I can't remember exactly what I said, but I know I was in disbelief again. When my mom and sister came back into the room, they already knew and that's when I started to cry. It was the delivery I didn't want, but it was the one I was going to have.

The next half hour passed in a blur as they prepped me. John put on the scrubs they gave him so he could be in the operating room with me. And then it was time.

I started to tremble uncontrollably. Luckily there was a fan in the operating room that blew warm air on me and after a few minutes while the prep was being finished, I stopped trembling. Once the doctor got started, it didn't take long before I felt the pushing on my stomach that meant Willa was about to be born. With the sheet draped in front of my face, I couldn't see her when it was announced she was here. She was brought to a table just over my left shoulder. John stood up to watch as she was checked by the nurses and cleaned up. All I could see of her while this was going on was the top of her head and the bottom of one of her feet (her legs were flipped up so that her feet were by her head as if she were doing the world's most flexible toe touch). I remember being frustrated that after all this time all I got to see of her was her head and foot. 

After what seemed like days, the nurse brought her over and laid her on my chest so I could look at her while the doctor finished. I drank her in and could not stop myself from crying. After all that we had been through trying to get pregnant, she was finally here. It felt surreal. I could not stop staring at her even though I was exhausted, and it was taking tremendous effort just to keep my eyes open.

So when a nurse said John and Willa could go back to my labor and delivery room while the doctor closed me up, I didn't want them to go. At the same time, I was glad they went because it meant I could shut my eyes and rest for a bit.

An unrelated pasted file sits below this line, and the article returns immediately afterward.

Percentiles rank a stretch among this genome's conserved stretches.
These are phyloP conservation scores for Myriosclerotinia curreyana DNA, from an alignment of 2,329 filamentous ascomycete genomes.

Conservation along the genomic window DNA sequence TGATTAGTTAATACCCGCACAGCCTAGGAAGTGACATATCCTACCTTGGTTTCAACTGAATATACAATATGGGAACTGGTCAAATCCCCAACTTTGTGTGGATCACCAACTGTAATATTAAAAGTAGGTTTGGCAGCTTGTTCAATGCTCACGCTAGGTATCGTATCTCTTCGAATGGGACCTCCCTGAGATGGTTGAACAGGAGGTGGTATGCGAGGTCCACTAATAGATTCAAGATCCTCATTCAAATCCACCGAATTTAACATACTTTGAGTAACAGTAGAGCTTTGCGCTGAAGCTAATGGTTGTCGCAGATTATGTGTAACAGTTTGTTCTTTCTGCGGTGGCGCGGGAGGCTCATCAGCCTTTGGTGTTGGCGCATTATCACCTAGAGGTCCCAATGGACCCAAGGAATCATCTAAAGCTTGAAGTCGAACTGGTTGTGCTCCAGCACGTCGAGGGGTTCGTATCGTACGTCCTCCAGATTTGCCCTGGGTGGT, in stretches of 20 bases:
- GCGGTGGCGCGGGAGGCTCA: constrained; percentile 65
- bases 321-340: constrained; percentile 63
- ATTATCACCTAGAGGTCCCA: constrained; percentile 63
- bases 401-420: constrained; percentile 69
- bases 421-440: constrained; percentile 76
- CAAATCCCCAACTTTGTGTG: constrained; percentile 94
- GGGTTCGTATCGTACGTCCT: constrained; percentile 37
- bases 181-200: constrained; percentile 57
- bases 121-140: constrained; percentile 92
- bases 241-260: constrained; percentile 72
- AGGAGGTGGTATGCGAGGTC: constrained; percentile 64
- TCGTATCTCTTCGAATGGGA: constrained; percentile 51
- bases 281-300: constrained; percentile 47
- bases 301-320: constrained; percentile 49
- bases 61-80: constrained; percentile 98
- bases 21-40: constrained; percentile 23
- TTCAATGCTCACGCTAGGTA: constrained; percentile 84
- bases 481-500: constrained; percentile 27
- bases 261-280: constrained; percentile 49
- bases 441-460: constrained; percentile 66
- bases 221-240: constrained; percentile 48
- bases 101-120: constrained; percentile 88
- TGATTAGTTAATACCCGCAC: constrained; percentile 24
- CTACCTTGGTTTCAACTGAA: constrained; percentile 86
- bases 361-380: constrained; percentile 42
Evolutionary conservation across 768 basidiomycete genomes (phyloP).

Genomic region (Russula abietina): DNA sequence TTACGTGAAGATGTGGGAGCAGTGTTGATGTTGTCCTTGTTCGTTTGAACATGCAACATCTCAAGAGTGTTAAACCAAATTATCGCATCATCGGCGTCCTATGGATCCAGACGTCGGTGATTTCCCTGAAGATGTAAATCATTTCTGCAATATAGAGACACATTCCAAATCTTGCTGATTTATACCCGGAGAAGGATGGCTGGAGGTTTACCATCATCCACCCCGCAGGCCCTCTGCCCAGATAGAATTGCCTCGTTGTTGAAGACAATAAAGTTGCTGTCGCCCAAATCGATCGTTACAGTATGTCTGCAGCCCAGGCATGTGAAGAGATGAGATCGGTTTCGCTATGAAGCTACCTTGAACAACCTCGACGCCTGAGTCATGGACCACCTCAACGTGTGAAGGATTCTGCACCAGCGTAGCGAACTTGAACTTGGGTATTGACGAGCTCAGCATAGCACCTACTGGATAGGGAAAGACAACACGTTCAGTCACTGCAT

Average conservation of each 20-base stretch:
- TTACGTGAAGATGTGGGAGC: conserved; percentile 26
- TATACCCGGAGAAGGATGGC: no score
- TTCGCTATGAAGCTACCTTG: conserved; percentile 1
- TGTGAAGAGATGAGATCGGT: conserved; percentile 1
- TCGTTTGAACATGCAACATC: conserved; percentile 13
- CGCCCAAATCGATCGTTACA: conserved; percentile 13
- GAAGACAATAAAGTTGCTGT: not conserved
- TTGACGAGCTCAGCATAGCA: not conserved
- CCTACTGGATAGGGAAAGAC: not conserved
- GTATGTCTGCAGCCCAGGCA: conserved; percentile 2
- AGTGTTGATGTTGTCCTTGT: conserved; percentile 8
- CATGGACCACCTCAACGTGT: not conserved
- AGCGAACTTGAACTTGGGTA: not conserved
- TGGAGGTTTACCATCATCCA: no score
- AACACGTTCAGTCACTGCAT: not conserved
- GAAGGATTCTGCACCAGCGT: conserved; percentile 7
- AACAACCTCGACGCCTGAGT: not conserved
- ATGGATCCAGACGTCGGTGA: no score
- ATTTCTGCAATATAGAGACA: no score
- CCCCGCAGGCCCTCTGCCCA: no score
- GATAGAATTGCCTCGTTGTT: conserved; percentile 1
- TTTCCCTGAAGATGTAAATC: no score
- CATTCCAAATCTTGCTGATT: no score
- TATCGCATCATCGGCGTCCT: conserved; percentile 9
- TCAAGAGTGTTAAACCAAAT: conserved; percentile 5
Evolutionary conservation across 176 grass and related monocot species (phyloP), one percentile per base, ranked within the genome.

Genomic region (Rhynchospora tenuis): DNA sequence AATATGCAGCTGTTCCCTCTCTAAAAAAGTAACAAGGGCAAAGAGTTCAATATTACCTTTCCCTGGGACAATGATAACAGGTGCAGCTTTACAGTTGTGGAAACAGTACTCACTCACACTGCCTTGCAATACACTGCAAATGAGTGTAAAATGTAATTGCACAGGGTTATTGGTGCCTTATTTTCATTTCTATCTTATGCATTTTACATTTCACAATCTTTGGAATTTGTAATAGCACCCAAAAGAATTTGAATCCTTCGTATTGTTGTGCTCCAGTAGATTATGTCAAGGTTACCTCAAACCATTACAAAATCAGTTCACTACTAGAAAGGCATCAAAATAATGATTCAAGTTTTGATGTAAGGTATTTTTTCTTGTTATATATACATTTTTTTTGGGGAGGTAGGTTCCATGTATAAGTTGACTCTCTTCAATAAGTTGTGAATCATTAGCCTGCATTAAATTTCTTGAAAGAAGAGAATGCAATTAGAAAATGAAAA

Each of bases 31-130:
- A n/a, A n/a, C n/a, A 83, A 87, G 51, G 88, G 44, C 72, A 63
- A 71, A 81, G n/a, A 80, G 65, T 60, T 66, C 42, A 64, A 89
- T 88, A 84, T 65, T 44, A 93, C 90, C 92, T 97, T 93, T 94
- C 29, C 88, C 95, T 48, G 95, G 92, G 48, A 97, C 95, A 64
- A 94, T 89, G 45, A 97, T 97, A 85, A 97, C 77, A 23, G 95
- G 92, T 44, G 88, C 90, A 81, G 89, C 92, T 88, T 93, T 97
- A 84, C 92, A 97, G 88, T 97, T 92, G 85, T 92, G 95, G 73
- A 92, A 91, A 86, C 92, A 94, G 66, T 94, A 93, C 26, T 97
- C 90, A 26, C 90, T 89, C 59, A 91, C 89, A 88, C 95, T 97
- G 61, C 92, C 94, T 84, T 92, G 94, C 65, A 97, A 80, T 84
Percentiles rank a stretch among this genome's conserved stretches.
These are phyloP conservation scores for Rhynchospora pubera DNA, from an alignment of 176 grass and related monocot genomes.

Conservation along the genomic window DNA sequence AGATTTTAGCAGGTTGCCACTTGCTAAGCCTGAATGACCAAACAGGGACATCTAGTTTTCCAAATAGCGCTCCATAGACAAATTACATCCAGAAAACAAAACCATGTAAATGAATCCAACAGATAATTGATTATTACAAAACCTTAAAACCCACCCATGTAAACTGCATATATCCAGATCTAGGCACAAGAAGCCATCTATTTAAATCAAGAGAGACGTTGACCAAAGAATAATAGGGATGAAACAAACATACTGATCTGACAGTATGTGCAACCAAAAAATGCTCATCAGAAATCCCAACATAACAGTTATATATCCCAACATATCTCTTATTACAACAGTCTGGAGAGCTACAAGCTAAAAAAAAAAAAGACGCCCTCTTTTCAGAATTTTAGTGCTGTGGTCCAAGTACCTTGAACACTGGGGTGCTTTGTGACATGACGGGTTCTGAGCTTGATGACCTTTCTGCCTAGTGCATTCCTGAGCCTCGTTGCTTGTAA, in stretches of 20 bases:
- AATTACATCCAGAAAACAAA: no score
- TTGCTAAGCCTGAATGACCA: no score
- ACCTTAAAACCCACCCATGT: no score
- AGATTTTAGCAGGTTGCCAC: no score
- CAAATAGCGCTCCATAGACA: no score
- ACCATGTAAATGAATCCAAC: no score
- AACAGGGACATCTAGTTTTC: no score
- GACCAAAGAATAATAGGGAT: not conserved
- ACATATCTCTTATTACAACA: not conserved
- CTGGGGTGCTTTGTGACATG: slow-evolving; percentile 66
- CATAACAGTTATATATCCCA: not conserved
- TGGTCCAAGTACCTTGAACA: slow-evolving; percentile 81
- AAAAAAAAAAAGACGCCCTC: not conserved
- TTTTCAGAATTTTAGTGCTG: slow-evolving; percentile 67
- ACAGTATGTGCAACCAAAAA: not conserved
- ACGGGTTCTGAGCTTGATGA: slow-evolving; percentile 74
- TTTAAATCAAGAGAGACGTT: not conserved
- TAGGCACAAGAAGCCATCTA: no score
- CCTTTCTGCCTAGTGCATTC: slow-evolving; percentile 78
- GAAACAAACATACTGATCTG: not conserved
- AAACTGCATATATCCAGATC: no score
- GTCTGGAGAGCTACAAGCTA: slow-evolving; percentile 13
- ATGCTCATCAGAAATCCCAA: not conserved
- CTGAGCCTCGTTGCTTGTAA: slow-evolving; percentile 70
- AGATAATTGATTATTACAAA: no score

It was not the delivery I wanted and hoped for. But the result is. And she's beautiful.


Not even an hour old

Wednesday, May 8, 2013

Book Review: Mrs. Kennedy and Me

Mrs. Kennedy and Me by Clint Hill

There are no lack of books about Jacqueline Kennedy Onassis and her life. Some of these biographies dip into speculation about her life and the various scandals, this one does not. Written by the man who was assigned to protect her during the JFK presidency, this biography offers a unique perspective on Mrs. Kennedy.


Hill writes his story of the years he spent by Mrs. Kennedy's side with obvious respect and devotion to the woman he was once sworn to protect at all costs. For example, he never calls her anything but Mrs. Kennedy and always describes her as beautiful and breathtaking. The positive depiction of the First Lady and refusal to dip into rumor and scandal was a refreshing change from other biographies.

I usually am not a fan of biographies, but this one I enjoyed.

Next month - The Twelve Tribes of Hattie by Ayana Mathis

Disclosure: No one paid me in any way, form or fashion for this review.

Wednesday, May 1, 2013

Hump Day Humor: Pool Water

Having smelled constantly of chlorine in my high school years, I find this especially hilarious.

ANSWER - Tuesday Trivia: Cars

What automobile was voted "the worst car of the millennium" by listeners of National Public Radio's popular Car Talk show?

The Yugo. The mechanically challenged 1980s Yugoslavian subcompact, jokingly referred to as the No-go, sold for $3,990 in the U.S.